Taiwan must work harder to develop a 'low-carbon' nation
The China Post news staff
April 16, 2012, 12:04 am TWN
Climate scientists agree that global warming is one of the most important environmental problems in the world today. They contend that the increasing levels of greenhouse gases in the atmosphere resulting from the burning of fossil fuels, the extensive use of agricultural land and overfishing have dramatically changed the composition of the atmosphere and triggered climate change.
In the lead up to this year's Earth Day, we also believe that cities around the island should strike a better balance between unabated commercial development and its residents' quality of life.
Light pollution from improper outdoor lighting, for instance, not only wastes vast quantities of natural and financial resources each year; but is also a traffic hazard, causes insomnia and harms nocturnal wildlife.
As a precautionary measure, the Taipei City Council recently drafted a set of “Light Pollution Management Autonomy Regulations” that would fine installers, owners and users of hazardous light sources from NT$5,000 to NT$50,000, as well as stipulating quantified levels of permitted illumination so that residents can better enjoy the views of the Milky Way from their homes. This new bill is moving in the right direction.
According to a 2009 report compiled by the Cabinet-level Environmental Protection Administration (EPA, 行政院環境保護署署), the common types of commercial signage ranked from the highest luminance are: dynamic LEDs (1490.6 candela per square meter), static LEDs, neon lights, and light boxes (174.9 candela per square meter). Dynamic LEDs, at eightfold the luminance of light boxes, are the source of the most complaints.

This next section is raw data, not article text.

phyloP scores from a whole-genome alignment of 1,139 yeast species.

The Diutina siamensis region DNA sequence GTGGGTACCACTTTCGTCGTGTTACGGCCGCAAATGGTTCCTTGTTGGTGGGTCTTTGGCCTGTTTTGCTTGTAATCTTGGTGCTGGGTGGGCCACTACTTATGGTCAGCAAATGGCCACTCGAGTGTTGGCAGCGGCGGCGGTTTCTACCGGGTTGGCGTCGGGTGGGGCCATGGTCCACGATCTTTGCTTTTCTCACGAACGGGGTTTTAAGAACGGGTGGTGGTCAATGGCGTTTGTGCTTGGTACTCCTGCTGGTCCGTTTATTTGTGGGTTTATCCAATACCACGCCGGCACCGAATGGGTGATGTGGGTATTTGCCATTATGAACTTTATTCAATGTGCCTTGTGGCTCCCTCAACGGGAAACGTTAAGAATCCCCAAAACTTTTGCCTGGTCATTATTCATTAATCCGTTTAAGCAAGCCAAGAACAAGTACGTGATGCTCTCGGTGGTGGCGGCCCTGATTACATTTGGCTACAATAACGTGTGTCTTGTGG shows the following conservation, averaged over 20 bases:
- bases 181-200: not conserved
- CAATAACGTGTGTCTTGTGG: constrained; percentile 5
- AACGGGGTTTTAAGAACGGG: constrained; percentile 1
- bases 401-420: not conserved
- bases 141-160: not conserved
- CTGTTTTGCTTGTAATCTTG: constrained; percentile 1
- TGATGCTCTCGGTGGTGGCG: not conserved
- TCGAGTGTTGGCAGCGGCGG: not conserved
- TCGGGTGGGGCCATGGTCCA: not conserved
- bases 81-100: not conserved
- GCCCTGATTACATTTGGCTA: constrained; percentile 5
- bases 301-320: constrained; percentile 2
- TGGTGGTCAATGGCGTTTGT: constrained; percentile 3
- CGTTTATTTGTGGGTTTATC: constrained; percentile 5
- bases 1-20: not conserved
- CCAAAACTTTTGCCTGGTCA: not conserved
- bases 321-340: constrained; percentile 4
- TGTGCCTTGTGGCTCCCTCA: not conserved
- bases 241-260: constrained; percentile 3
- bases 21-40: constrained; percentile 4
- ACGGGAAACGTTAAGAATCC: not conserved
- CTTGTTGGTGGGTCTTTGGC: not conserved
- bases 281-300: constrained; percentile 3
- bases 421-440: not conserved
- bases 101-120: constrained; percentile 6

It might sound cliché but it is not too late to pledge yourself to commit an “Act of Green” for Mother Nature. Since the administration of President Ma Ying-jeou took office on May 20, 2008, the Cabinet-level Environmental Protection Administration has pushed for the adoption of the Sustainable Energy Policy Guidelines (SEPG) and passed regulations aimed at reducing energy consumption and carbon emissions and implementing low-interest loans to help households buy new equipment to reduce electricity consumption.